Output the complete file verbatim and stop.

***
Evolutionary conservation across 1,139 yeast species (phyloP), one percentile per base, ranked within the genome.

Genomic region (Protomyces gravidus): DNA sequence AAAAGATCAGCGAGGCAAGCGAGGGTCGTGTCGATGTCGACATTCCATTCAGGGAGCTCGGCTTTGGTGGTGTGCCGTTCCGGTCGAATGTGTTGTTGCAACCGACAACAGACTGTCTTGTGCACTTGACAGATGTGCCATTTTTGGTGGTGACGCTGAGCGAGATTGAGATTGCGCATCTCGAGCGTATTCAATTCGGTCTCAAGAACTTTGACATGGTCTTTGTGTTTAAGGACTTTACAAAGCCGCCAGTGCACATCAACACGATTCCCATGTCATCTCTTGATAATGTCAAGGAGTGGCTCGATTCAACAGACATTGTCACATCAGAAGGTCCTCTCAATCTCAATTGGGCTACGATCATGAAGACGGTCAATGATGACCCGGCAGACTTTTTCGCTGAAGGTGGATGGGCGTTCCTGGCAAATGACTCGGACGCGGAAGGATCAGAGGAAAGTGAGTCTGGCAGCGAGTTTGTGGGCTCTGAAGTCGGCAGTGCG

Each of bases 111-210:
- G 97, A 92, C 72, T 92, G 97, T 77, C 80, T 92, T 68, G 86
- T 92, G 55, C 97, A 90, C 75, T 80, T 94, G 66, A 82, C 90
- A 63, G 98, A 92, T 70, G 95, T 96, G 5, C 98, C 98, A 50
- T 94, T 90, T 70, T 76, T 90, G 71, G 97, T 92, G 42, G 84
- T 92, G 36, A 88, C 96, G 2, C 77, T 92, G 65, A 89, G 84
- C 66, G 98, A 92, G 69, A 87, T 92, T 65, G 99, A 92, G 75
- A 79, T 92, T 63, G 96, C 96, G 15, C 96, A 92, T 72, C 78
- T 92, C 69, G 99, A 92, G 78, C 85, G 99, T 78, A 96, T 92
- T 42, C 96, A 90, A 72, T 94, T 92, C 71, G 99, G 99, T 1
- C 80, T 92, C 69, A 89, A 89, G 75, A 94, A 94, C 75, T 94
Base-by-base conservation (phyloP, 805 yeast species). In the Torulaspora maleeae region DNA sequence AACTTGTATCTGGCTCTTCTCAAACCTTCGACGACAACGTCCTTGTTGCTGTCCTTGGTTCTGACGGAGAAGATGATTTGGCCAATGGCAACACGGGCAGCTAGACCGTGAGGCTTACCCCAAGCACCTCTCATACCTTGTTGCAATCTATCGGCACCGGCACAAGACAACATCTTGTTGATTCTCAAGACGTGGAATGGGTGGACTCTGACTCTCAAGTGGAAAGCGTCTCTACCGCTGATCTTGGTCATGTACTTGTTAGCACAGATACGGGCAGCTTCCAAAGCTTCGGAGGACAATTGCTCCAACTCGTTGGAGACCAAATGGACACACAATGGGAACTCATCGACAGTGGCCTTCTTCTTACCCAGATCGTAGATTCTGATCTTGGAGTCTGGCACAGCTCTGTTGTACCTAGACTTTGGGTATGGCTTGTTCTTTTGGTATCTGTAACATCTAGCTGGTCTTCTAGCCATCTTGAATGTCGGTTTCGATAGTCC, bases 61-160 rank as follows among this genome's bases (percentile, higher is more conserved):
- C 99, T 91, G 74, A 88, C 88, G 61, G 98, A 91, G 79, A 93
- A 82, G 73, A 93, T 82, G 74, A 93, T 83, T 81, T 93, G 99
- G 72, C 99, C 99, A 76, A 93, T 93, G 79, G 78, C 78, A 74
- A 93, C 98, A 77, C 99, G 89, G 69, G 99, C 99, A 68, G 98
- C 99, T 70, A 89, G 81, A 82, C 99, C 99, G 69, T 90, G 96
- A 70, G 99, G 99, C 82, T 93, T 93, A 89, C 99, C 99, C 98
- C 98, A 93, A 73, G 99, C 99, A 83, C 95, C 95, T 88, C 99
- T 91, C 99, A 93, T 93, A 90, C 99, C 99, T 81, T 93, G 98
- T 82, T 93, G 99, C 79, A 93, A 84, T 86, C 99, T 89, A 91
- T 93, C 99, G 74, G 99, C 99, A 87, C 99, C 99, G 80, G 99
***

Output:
Evolutionary conservation across 1,139 yeast species (phyloP), one percentile per base, ranked within the genome.

Genomic region (Protomyces gravidus): DNA sequence AAAAGATCAGCGAGGCAAGCGAGGGTCGTGTCGATGTCGACATTCCATTCAGGGAGCTCGGCTTTGGTGGTGTGCCGTTCCGGTCGAATGTGTTGTTGCAACCGACAACAGACTGTCTTGTGCACTTGACAGATGTGCCATTTTTGGTGGTGACGCTGAGCGAGATTGAGATTGCGCATCTCGAGCGTATTCAATTCGGTCTCAAGAACTTTGACATGGTCTTTGTGTTTAAGGACTTTACAAAGCCGCCAGTGCACATCAACACGATTCCCATGTCATCTCTTGATAATGTCAAGGAGTGGCTCGATTCAACAGACATTGTCACATCAGAAGGTCCTCTCAATCTCAATTGGGCTACGATCATGAAGACGGTCAATGATGACCCGGCAGACTTTTTCGCTGAAGGTGGATGGGCGTTCCTGGCAAATGACTCGGACGCGGAAGGATCAGAGGAAAGTGAGTCTGGCAGCGAGTTTGTGGGCTCTGAAGTCGGCAGTGCG

Each of bases 111-210:
- G 97, A 92, C 72, T 92, G 97, T 77, C 80, T 92, T 68, G 86
- T 92, G 55, C 97, A 90, C 75, T 80, T 94, G 66, A 82, C 90
- A 63, G 98, A 92, T 70, G 95, T 96, G 5, C 98, C 98, A 50
- T 94, T 90, T 70, T 76, T 90, G 71, G 97, T 92, G 42, G 84
- T 92, G 36, A 88, C 96, G 2, C 77, T 92, G 65, A 89, G 84
- C 66, G 98, A 92, G 69, A 87, T 92, T 65, G 99, A 92, G 75
- A 79, T 92, T 63, G 96, C 96, G 15, C 96, A 92, T 72, C 78
- T 92, C 69, G 99, A 92, G 78, C 85, G 99, T 78, A 96, T 92
- T 42, C 96, A 90, A 72, T 94, T 92, C 71, G 99, G 99, T 1
- C 80, T 92, C 69, A 89, A 89, G 75, A 94, A 94, C 75, T 94
Base-by-base conservation (phyloP, 805 yeast species). In the Torulaspora maleeae region DNA sequence AACTTGTATCTGGCTCTTCTCAAACCTTCGACGACAACGTCCTTGTTGCTGTCCTTGGTTCTGACGGAGAAGATGATTTGGCCAATGGCAACACGGGCAGCTAGACCGTGAGGCTTACCCCAAGCACCTCTCATACCTTGTTGCAATCTATCGGCACCGGCACAAGACAACATCTTGTTGATTCTCAAGACGTGGAATGGGTGGACTCTGACTCTCAAGTGGAAAGCGTCTCTACCGCTGATCTTGGTCATGTACTTGTTAGCACAGATACGGGCAGCTTCCAAAGCTTCGGAGGACAATTGCTCCAACTCGTTGGAGACCAAATGGACACACAATGGGAACTCATCGACAGTGGCCTTCTTCTTACCCAGATCGTAGATTCTGATCTTGGAGTCTGGCACAGCTCTGTTGTACCTAGACTTTGGGTATGGCTTGTTCTTTTGGTATCTGTAACATCTAGCTGGTCTTCTAGCCATCTTGAATGTCGGTTTCGATAGTCC, bases 61-160 rank as follows among this genome's bases (percentile, higher is more conserved):
- C 99, T 91, G 74, A 88, C 88, G 61, G 98, A 91, G 79, A 93
- A 82, G 73, A 93, T 82, G 74, A 93, T 83, T 81, T 93, G 99
- G 72, C 99, C 99, A 76, A 93, T 93, G 79, G 78, C 78, A 74
- A 93, C 98, A 77, C 99, G 89, G 69, G 99, C 99, A 68, G 98
- C 99, T 70, A 89, G 81, A 82, C 99, C 99, G 69, T 90, G 96
- A 70, G 99, G 99, C 82, T 93, T 93, A 89, C 99, C 99, C 98
- C 98, A 93, A 73, G 99, C 99, A 83, C 95, C 95, T 88, C 99
- T 91, C 99, A 93, T 93, A 90, C 99, C 99, T 81, T 93, G 98
- T 82, T 93, G 99, C 79, A 93, A 84, T 86, C 99, T 89, A 91
- T 93, C 99, G 74, G 99, C 99, A 87, C 99, C 99, G 80, G 99